Japanese Actor Who Specializes in Getting Killed by Samurai Has Died More Than 50,000 Times on Screen

If you’re a Japanese samurai movie buff, you know that there’s always at least one guy who dies in the most peculiar manner. He’s stabbed, or slashed, or sliced with a Samurai sword, and then he twists into weird shapes before he keels over and dies. Well, now you get to know the man himself – Seizo Fukumoto. He’s been dying in Japanese cinema for over 50 years now, and he’s one of the top ‘kirareyaku’ actors – stuntmen who specialize in being killed by the hero samurai.

Being the bad guy who always gets might not sound like much, but Fukumoto says that it’s a crucial part in the movie. “The way my characters die has a huge impact on the impression the lead character gives in a film.” The more ‘cringe-worthy’ the death, the better the hero looks. According to the 71-year-old thespian, a true kirareyaku is “the one who can make them ask, ‘Is he okay?’”

He deliberately adds an awkward grotesqueness to his movements while dying; this is called ‘buzama’ in Japanese. “Whenever we die, we have to do it in a way that is unsightly or clumsy, not graceful,” he explained. “In this buzama, we find beauty. To die in an uncool way is the coolest.”


Photo: Toei Kyoto Studio Park

Fukumoto is one of the more creative kirareyakus. He actually spends a long time devising flashier ways to drop dead during a sword fight. One of his best moves is the ‘ebi-zori’ or ‘prawn bend’. In this move, after being struck, he arches his body back like a prawn, and then twitches and convulses before finally dying. It’s the perfect way to go, says Fukumoto, because the camera remains focused on the hero, but he also gets screen time by turning his face towards the audience before falling dead.


Photo: Ottaka Blog

Although he has appeared over 50,000 times on screen (all dying scenes), Fukumoto has never had to opportunity to play a lead role, until now. His biggest part so far was in the 2003 Tom Cruise film, The Last Samurai, where he played a taciturn swordsman. Fukumoto’s first movie as a lead actor is all set to release in Japan this July; it’s called Uzumasa Limelight. “I kept refusing the offer initially, telling them I couldn’t do it. It was a crazy idea,” he said.


Photo: Jinsan1234

“I was nervous once the filming started as well,” he added. “I’d never had so many cameras set up right in front of me and focusing only on me. This time around I had lots of my own lines, which I’d blow so often and cause trouble for my co-stars.” The film is somewhat autobiographical – Fukumoto plays a retiring kirareyaku, who befriends and mentors a young actress aspiring to become a samurai movie star.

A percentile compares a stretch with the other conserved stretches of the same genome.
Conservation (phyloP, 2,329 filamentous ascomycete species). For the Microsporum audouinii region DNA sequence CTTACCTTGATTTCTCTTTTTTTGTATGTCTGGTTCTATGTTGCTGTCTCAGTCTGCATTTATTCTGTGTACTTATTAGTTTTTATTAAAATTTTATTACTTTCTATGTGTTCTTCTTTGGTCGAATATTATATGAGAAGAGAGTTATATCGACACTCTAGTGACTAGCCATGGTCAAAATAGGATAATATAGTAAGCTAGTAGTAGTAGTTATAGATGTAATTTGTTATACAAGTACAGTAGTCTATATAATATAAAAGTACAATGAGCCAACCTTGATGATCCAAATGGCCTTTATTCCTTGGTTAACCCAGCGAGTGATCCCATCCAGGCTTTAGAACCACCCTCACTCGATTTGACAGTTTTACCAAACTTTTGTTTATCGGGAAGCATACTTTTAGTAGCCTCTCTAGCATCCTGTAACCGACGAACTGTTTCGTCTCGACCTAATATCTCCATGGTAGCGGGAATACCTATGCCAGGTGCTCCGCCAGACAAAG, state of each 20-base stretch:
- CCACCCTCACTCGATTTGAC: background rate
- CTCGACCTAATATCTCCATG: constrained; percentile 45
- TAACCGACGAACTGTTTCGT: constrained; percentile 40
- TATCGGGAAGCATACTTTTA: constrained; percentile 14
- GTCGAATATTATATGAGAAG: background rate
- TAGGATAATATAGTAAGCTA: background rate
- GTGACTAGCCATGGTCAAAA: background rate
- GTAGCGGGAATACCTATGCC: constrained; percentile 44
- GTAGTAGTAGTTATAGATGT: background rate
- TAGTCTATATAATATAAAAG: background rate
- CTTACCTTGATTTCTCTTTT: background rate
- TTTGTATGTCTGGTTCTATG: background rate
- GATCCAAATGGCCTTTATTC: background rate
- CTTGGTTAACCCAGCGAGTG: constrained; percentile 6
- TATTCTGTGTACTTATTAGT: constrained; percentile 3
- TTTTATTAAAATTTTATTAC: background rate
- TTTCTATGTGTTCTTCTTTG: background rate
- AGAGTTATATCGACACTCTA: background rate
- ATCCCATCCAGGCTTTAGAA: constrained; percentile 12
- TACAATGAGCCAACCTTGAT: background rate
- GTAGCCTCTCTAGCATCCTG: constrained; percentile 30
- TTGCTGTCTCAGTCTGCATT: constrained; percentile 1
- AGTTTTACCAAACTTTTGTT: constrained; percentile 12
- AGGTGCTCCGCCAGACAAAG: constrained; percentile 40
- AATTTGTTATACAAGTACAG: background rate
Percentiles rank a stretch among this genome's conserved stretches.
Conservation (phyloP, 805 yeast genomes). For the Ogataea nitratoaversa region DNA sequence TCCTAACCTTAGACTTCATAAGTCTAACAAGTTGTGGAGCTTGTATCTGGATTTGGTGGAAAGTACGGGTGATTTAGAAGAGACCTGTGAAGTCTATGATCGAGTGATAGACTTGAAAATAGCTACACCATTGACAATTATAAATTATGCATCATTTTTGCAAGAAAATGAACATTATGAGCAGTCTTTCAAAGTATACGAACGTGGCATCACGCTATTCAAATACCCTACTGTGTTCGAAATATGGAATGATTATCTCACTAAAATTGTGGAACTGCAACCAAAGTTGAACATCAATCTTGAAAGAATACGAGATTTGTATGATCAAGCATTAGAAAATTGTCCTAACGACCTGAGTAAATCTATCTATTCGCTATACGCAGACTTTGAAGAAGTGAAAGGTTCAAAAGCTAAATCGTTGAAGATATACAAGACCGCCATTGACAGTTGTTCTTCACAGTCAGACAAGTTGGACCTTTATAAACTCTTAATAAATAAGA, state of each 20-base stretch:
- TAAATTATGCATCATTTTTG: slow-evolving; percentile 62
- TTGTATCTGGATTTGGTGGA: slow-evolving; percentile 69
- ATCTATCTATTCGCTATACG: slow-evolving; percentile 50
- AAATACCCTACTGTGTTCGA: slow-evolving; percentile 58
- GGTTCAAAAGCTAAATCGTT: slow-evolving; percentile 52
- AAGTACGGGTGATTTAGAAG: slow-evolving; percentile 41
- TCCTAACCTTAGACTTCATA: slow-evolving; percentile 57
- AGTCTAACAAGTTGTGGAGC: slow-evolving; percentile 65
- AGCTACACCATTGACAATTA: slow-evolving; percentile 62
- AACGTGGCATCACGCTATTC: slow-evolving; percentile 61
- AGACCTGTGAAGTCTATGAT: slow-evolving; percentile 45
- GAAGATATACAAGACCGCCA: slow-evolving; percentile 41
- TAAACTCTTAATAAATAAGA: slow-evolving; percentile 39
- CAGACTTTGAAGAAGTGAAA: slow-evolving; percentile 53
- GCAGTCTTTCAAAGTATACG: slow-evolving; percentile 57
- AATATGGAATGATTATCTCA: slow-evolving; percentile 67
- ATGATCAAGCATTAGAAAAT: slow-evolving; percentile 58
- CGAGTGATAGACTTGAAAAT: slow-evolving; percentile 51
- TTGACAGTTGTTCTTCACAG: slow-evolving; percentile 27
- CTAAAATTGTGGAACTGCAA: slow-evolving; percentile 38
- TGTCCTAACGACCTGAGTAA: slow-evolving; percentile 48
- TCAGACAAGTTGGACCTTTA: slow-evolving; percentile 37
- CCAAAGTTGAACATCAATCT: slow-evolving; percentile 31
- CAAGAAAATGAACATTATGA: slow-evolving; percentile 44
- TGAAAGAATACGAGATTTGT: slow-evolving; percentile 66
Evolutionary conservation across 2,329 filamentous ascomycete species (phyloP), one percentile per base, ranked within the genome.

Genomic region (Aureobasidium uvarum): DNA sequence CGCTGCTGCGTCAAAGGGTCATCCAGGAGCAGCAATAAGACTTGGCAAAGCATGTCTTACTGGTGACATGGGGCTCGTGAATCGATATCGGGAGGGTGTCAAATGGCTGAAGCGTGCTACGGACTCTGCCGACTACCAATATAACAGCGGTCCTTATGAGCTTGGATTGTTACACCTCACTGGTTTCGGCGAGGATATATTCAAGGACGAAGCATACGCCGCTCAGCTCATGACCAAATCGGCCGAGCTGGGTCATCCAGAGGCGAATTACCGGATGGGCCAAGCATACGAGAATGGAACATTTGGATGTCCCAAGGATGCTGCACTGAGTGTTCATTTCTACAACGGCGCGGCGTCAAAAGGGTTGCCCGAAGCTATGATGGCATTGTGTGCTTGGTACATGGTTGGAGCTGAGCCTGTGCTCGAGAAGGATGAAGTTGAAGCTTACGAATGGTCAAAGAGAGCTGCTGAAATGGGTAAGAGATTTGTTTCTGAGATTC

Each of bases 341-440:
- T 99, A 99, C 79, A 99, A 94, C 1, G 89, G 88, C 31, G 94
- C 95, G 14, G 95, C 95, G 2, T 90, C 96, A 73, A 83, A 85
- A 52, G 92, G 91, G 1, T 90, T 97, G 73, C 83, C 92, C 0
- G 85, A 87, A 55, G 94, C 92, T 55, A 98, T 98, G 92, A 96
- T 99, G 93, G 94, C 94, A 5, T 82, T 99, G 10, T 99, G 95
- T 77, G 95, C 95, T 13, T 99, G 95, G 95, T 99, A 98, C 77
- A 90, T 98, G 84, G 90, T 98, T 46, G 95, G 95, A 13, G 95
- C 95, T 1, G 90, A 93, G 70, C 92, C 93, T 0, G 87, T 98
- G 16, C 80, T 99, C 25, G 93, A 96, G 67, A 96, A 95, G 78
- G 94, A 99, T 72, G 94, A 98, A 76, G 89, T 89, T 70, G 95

Fukumoto began his illustrious career when he was only 15 years old, and he soon became interested in playing the antagonist. He taught himself the art of falling by observing Charlie Chaplin, and discovered various ways to get killed. Sometimes he would roll his eyes, fall on his knees and die in silence. In other scenes, he’d choose to scream as the blood gushed out of his wounds.


Photo: Toei Kyoto Studio Park

At 5 foot 8 inches tall and 110 pounds, he says that dying is a creative process that doesn’t require any workout routines or extensive practice sessions. All that is required is to pay careful attention to details. “I watched Chaplin movies, searching for tips on how to fall and die,” he said. “Comedians back then were amazing. Not using a stuntman, they themselves fell down.”

“In the scene I saw, Chaplin fell down very hard. It was a simple scene. But I was moved. I wondered why I laughed at the scene. Then I thought, ‘Oh yes, I get it. I should do the same when I’m sliced. I must fall hard enough for myself to feel the pain.’ Or else, I would not be able to give a similar impact that I felt to the audience. This was my starting point.”


Photo: phantomfherlock

During practice Fukumoto uses wooden swords, but the weapons used during filming are blunt replicas of real Japanese swords. They might not have razor-sharp edges, but they can still inflict some serious pain. But Fukumoto says that it’s all part of the job. “You can’t act pain if you hesitate. You just have to dive in and get cut up with a sword, without fearing injury.”

Fukumoto is highly respected among his colleagues, and they all vouch for his exemplary performance as a kirerayaku. According to veteran fight choreographer Mitsuhiko Sieke, Fukumoto never fails to deliver. “As a fight choreographer, I always turn to Fukumoto to act in crucial scenes,” he said. “It’s not just his technique, but his expressiveness. He always adds value to my choreography.”

Unfortunately, kirerayaku is a dying art form, with the popularity of samurai movies waning in recent times. Contemporary dramas rule the Japanese entertainment industry now. “Even my wife prefers to watch ‘24’ over the samurai programs I get killed on,” Fukumoto admitted. So there’s very little chance for him to pass on his skills to the current generation of young actors.

When asked about his most memorable role, Fukumoto said that it would be very hard to pick one. “It didn’t matter whether I was dying on the edge of the screen, or which character was killing me, or if it was a big-budget movie,” he said. “I’ve always given every death my 100 percent, hoping that someone, somewhere will take notice of what I do. I guess someone did – and fortunately, they decided to let me play the lead role this time.”

Sources: The Wall Street Journal, NPR

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